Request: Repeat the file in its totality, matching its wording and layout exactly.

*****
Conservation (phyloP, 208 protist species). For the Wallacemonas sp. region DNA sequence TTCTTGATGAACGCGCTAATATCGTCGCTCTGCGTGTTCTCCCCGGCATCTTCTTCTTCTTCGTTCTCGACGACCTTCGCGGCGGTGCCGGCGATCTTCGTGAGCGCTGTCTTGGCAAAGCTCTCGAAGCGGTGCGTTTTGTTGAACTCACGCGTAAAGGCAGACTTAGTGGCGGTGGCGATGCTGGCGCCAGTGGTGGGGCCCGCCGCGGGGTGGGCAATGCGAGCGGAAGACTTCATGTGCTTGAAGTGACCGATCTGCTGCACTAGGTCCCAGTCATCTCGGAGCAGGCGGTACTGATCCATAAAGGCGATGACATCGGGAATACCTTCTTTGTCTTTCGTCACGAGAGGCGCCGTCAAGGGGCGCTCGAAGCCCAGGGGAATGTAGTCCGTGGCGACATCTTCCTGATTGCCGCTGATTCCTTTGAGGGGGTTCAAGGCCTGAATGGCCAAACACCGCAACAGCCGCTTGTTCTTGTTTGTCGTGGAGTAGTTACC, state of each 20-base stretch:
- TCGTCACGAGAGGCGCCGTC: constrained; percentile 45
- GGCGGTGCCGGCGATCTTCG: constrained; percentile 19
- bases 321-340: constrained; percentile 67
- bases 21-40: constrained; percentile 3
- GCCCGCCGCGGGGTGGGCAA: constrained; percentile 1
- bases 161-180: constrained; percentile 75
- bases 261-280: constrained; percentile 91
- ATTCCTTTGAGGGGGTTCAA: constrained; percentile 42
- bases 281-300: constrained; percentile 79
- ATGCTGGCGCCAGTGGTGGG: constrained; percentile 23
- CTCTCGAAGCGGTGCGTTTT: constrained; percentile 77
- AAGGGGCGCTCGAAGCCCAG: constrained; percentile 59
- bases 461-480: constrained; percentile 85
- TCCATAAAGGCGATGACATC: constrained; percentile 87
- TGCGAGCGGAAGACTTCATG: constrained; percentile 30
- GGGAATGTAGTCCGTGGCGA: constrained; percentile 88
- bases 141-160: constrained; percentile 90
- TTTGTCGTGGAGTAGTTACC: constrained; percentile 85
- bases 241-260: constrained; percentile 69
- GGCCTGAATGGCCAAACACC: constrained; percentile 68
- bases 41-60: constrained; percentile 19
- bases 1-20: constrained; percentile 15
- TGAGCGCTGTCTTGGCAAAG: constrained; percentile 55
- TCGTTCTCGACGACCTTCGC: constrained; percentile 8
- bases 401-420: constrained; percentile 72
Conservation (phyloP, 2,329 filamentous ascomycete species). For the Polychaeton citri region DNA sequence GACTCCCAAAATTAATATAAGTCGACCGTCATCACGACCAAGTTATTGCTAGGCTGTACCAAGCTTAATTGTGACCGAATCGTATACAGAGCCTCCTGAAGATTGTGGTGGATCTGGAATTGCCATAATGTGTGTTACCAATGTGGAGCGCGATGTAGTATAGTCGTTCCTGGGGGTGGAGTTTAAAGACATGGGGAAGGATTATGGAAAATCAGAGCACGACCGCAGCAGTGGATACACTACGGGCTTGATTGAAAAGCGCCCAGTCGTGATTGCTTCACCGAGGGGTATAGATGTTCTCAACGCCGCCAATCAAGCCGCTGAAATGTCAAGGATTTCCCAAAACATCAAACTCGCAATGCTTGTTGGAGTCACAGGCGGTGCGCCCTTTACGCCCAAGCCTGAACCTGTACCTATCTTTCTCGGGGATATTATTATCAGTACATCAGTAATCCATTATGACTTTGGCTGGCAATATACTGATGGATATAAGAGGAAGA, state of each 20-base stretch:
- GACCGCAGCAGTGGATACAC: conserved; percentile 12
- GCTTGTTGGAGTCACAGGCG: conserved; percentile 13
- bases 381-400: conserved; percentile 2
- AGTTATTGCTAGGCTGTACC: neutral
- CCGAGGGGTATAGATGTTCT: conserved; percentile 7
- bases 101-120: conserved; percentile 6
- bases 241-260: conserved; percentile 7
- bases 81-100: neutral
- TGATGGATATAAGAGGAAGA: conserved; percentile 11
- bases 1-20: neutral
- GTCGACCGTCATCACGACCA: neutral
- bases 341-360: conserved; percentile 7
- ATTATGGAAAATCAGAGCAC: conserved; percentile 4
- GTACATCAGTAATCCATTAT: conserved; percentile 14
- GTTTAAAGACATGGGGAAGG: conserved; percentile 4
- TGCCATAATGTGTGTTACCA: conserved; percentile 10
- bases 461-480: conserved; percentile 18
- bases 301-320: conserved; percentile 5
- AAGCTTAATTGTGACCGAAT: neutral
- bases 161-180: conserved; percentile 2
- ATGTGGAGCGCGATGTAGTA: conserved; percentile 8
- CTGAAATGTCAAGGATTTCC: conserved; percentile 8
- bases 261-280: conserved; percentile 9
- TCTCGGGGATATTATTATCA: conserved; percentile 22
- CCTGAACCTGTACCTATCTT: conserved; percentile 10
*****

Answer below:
Conservation (phyloP, 208 protist species). For the Wallacemonas sp. region DNA sequence TTCTTGATGAACGCGCTAATATCGTCGCTCTGCGTGTTCTCCCCGGCATCTTCTTCTTCTTCGTTCTCGACGACCTTCGCGGCGGTGCCGGCGATCTTCGTGAGCGCTGTCTTGGCAAAGCTCTCGAAGCGGTGCGTTTTGTTGAACTCACGCGTAAAGGCAGACTTAGTGGCGGTGGCGATGCTGGCGCCAGTGGTGGGGCCCGCCGCGGGGTGGGCAATGCGAGCGGAAGACTTCATGTGCTTGAAGTGACCGATCTGCTGCACTAGGTCCCAGTCATCTCGGAGCAGGCGGTACTGATCCATAAAGGCGATGACATCGGGAATACCTTCTTTGTCTTTCGTCACGAGAGGCGCCGTCAAGGGGCGCTCGAAGCCCAGGGGAATGTAGTCCGTGGCGACATCTTCCTGATTGCCGCTGATTCCTTTGAGGGGGTTCAAGGCCTGAATGGCCAAACACCGCAACAGCCGCTTGTTCTTGTTTGTCGTGGAGTAGTTACC, state of each 20-base stretch:
- TCGTCACGAGAGGCGCCGTC: constrained; percentile 45
- GGCGGTGCCGGCGATCTTCG: constrained; percentile 19
- bases 321-340: constrained; percentile 67
- bases 21-40: constrained; percentile 3
- GCCCGCCGCGGGGTGGGCAA: constrained; percentile 1
- bases 161-180: constrained; percentile 75
- bases 261-280: constrained; percentile 91
- ATTCCTTTGAGGGGGTTCAA: constrained; percentile 42
- bases 281-300: constrained; percentile 79
- ATGCTGGCGCCAGTGGTGGG: constrained; percentile 23
- CTCTCGAAGCGGTGCGTTTT: constrained; percentile 77
- AAGGGGCGCTCGAAGCCCAG: constrained; percentile 59
- bases 461-480: constrained; percentile 85
- TCCATAAAGGCGATGACATC: constrained; percentile 87
- TGCGAGCGGAAGACTTCATG: constrained; percentile 30
- GGGAATGTAGTCCGTGGCGA: constrained; percentile 88
- bases 141-160: constrained; percentile 90
- TTTGTCGTGGAGTAGTTACC: constrained; percentile 85
- bases 241-260: constrained; percentile 69
- GGCCTGAATGGCCAAACACC: constrained; percentile 68
- bases 41-60: constrained; percentile 19
- bases 1-20: constrained; percentile 15
- TGAGCGCTGTCTTGGCAAAG: constrained; percentile 55
- TCGTTCTCGACGACCTTCGC: constrained; percentile 8
- bases 401-420: constrained; percentile 72
Conservation (phyloP, 2,329 filamentous ascomycete species). For the Polychaeton citri region DNA sequence GACTCCCAAAATTAATATAAGTCGACCGTCATCACGACCAAGTTATTGCTAGGCTGTACCAAGCTTAATTGTGACCGAATCGTATACAGAGCCTCCTGAAGATTGTGGTGGATCTGGAATTGCCATAATGTGTGTTACCAATGTGGAGCGCGATGTAGTATAGTCGTTCCTGGGGGTGGAGTTTAAAGACATGGGGAAGGATTATGGAAAATCAGAGCACGACCGCAGCAGTGGATACACTACGGGCTTGATTGAAAAGCGCCCAGTCGTGATTGCTTCACCGAGGGGTATAGATGTTCTCAACGCCGCCAATCAAGCCGCTGAAATGTCAAGGATTTCCCAAAACATCAAACTCGCAATGCTTGTTGGAGTCACAGGCGGTGCGCCCTTTACGCCCAAGCCTGAACCTGTACCTATCTTTCTCGGGGATATTATTATCAGTACATCAGTAATCCATTATGACTTTGGCTGGCAATATACTGATGGATATAAGAGGAAGA, state of each 20-base stretch:
- GACCGCAGCAGTGGATACAC: conserved; percentile 12
- GCTTGTTGGAGTCACAGGCG: conserved; percentile 13
- bases 381-400: conserved; percentile 2
- AGTTATTGCTAGGCTGTACC: neutral
- CCGAGGGGTATAGATGTTCT: conserved; percentile 7
- bases 101-120: conserved; percentile 6
- bases 241-260: conserved; percentile 7
- bases 81-100: neutral
- TGATGGATATAAGAGGAAGA: conserved; percentile 11
- bases 1-20: neutral
- GTCGACCGTCATCACGACCA: neutral
- bases 341-360: conserved; percentile 7
- ATTATGGAAAATCAGAGCAC: conserved; percentile 4
- GTACATCAGTAATCCATTAT: conserved; percentile 14
- GTTTAAAGACATGGGGAAGG: conserved; percentile 4
- TGCCATAATGTGTGTTACCA: conserved; percentile 10
- bases 461-480: conserved; percentile 18
- bases 301-320: conserved; percentile 5
- AAGCTTAATTGTGACCGAAT: neutral
- bases 161-180: conserved; percentile 2
- ATGTGGAGCGCGATGTAGTA: conserved; percentile 8
- CTGAAATGTCAAGGATTTCC: conserved; percentile 8
- bases 261-280: conserved; percentile 9
- TCTCGGGGATATTATTATCA: conserved; percentile 22
- CCTGAACCTGTACCTATCTT: conserved; percentile 10